The Latest on on an attempt to reinstate a northern Colorado city's hydraulic fracturing ban (all times local):
An oil and gas industry group says reinstating a northern Colorado city's ban on hydraulic fracturing would be illegal, even under a new state law granting local governments some authority to regulate the industry.
The Colorado Oil and Gas Association said Wednesday the law doesn't authorize bans. The group said the effort to reinstate the city of Longmont's ban was "political theater."
Longmont voters approved a ban in 2012, but the state Supreme Court overturned it in 2016, saying only the state could regulate the industry under laws in force at the time.
Groups called Colorado Rising and Our Longmont say the new law doesn't specifically rule out bans.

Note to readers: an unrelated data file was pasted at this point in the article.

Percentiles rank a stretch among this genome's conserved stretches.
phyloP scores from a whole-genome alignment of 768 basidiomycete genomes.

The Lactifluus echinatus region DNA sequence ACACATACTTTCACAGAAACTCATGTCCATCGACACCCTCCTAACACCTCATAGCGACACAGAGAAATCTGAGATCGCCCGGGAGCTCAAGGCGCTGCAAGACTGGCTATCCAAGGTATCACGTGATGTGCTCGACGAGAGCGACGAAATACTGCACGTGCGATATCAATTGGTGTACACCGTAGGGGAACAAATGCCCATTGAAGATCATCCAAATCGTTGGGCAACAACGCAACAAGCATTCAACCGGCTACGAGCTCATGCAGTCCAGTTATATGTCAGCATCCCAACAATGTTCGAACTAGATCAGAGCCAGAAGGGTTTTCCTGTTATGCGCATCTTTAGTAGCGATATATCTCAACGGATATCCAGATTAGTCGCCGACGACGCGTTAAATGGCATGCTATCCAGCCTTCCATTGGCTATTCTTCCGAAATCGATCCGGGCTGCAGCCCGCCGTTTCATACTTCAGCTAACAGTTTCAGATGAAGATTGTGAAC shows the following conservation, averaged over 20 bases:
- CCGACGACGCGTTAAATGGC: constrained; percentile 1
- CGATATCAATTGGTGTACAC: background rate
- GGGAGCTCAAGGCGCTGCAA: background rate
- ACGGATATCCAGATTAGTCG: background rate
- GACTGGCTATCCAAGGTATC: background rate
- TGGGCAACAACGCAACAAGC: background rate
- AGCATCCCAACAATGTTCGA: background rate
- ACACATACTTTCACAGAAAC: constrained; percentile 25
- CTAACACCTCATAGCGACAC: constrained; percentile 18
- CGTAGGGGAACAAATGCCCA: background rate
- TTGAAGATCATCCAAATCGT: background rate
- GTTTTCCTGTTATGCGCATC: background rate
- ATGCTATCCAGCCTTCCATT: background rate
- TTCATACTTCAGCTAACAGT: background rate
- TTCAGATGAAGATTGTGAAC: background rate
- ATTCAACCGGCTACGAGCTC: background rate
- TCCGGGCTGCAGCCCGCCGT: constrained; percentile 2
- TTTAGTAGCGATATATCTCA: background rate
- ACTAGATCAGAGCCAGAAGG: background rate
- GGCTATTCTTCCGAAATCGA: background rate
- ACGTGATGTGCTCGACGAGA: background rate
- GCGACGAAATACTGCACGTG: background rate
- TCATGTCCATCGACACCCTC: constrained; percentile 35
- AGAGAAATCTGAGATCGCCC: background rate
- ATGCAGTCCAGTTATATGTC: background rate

Hydraulic fracturing is standard practice in the oil and gas formation under northern Colorado, so banning the technique would effectively ban most drilling.
Activists are trying to reinstate a northern Colorado city's ban on hydraulic fracturing now that a new state law gives local governments more authority over the oil and gas industry.
Groups called Colorado Rising and Our Longmont said Wednesday they will ask a state court to allow Longmont to enforce the ban, which was approved by voters in 2012 but overturned by the state Supreme Court in 2016.
The court said only the state could regulate the industry under laws in force at the time. The new law, passed this year, lets local governments impose some rules to protect public health and the environment and limit the location of new wells.
Longmont officials and an oil and gas industry group had no immediate comment but planned to release statements later.